Pneumocystis carinii pneumonia is an infection in the lungs caused by a fungus. This form of fungal pneumonia is an example of an opportunistic infection, appearing only in patients who have compromised immune systems, as healthy patients can fight the fungi off before they colonize the lungs. Treatment includes aggressive administration of medications and supportive care in the hospital if the patient experiences complications. Survival rates vary, depending on when the condition is caught and how compromised the patient's health is to begin with.
Many people naturally carry this fungal organism and do not get sick because their bodies are able to defend against it. This organism, along with many others, has lived with humans on the skin and in the body successfully for thousands of years and doesn't want to kill its host. In people with conditions involving the immune system, such as HIV/AIDS, or patients taking immunosuppressive drugs like cancer drugs or medications to prevent transplant rejection, the fungus can enter the lungs and cause an infection.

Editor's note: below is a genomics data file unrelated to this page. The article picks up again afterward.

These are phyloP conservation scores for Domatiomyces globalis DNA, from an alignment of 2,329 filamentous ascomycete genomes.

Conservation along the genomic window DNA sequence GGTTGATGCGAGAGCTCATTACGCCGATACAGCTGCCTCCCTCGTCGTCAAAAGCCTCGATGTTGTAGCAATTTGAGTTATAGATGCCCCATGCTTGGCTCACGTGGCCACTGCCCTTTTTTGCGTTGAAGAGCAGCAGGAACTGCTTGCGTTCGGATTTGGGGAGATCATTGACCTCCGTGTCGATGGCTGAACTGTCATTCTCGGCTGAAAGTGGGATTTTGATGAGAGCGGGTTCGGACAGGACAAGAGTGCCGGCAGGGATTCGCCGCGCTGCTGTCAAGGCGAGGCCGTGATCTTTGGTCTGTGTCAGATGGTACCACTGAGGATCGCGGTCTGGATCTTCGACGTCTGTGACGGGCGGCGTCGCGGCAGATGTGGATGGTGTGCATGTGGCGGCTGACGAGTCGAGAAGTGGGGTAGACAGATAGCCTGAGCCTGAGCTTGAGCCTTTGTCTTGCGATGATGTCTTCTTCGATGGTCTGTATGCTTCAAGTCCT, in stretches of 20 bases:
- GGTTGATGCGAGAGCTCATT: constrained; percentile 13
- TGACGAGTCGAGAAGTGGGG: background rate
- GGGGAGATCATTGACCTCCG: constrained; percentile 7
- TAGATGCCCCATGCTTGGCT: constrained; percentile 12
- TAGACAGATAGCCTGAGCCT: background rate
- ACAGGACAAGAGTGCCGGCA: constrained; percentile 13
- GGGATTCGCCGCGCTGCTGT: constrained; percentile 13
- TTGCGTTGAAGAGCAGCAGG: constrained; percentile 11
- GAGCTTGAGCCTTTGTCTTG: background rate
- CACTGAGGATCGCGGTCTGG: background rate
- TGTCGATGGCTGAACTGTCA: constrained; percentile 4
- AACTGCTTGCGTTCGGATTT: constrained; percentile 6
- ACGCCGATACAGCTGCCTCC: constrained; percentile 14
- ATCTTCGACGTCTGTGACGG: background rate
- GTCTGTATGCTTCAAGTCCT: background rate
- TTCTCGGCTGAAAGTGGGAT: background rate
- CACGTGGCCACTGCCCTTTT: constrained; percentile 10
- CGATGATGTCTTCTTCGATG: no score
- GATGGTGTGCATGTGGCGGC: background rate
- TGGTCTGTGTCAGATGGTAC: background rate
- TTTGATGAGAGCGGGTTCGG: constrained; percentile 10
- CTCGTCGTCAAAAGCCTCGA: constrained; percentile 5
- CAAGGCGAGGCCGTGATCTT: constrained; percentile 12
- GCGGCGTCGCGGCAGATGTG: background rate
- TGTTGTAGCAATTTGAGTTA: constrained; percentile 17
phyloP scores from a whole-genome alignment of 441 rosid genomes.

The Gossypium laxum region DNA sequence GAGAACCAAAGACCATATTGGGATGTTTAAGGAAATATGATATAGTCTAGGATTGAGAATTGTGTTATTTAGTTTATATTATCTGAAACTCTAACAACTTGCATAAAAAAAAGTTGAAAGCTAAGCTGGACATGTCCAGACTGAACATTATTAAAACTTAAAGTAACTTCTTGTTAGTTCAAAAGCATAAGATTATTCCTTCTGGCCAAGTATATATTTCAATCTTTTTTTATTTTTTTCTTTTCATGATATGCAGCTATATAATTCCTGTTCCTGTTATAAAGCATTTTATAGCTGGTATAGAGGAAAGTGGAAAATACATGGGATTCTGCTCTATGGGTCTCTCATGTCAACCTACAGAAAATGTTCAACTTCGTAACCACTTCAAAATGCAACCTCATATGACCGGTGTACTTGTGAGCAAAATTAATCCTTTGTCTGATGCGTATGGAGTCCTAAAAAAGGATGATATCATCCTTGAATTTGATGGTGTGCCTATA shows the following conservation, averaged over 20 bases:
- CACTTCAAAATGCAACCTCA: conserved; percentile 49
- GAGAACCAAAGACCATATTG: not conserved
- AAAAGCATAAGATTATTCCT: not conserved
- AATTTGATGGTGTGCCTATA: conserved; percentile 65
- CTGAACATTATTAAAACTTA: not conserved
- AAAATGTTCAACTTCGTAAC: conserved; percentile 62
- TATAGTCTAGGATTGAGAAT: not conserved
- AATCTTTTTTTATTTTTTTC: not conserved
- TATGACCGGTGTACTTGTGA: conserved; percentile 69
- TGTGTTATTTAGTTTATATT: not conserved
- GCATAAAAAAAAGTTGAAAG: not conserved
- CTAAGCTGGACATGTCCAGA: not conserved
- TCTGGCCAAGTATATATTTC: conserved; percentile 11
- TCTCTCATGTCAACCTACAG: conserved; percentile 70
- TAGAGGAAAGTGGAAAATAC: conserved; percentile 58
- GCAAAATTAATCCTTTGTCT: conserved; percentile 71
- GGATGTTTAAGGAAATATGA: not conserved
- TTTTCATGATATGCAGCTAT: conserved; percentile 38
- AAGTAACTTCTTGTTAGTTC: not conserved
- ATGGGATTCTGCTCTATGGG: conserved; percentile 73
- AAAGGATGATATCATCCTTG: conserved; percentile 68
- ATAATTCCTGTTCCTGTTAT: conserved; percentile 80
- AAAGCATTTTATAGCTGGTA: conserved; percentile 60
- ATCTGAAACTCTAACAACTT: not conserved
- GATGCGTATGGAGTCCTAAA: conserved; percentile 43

Classic symptoms of Pneumocystis carinii pneumonia include a high fever, a dry cough, and shortness of breath. Patients commonly lose weight and develop night sweats. An X-ray can reveal the intrusion of fungus into the lungs, and cultures may be used to confirm the causative organism. Treatments include steroids in the short term to prevent inflammation, and a longer course of antifungal or antibiotic medication to kill the fungi. People with a history of drug reactions should make sure their doctors know about them so an appropriate medication is prescribed.
Some Pneumocystis carinii pneumonia patients need to be hospitalized for care during treatment. They may have such difficulty breathing that they require supplemental oxygen or mechanical ventilation to survive while the treatment takes effect. Patients can also have other complications such as organ damage or health problems caused by other opportunistic infections, like oral thrush, where yeast colonize the mouth. Patients with comorbidities, a formal term for “additional medical problems,” have a reduced chance of survival as their bodies are already under stress. These patients may require intensive care, and the prognosis can be poor.
Although people call it Pneumocystis carinii pneumonia, this name is actually incorrect. The causative organism has been renamed to Pneumocystis jiroveci, and technically this condition should be called Pneumocystis jiroveci pneumonia. Some people avoid the confusion over the name by using the acronym PCP, which once referred to Pneumocystis carinii pneumonia, but could also stand for Pneumocystitis jiroveci pneumonia.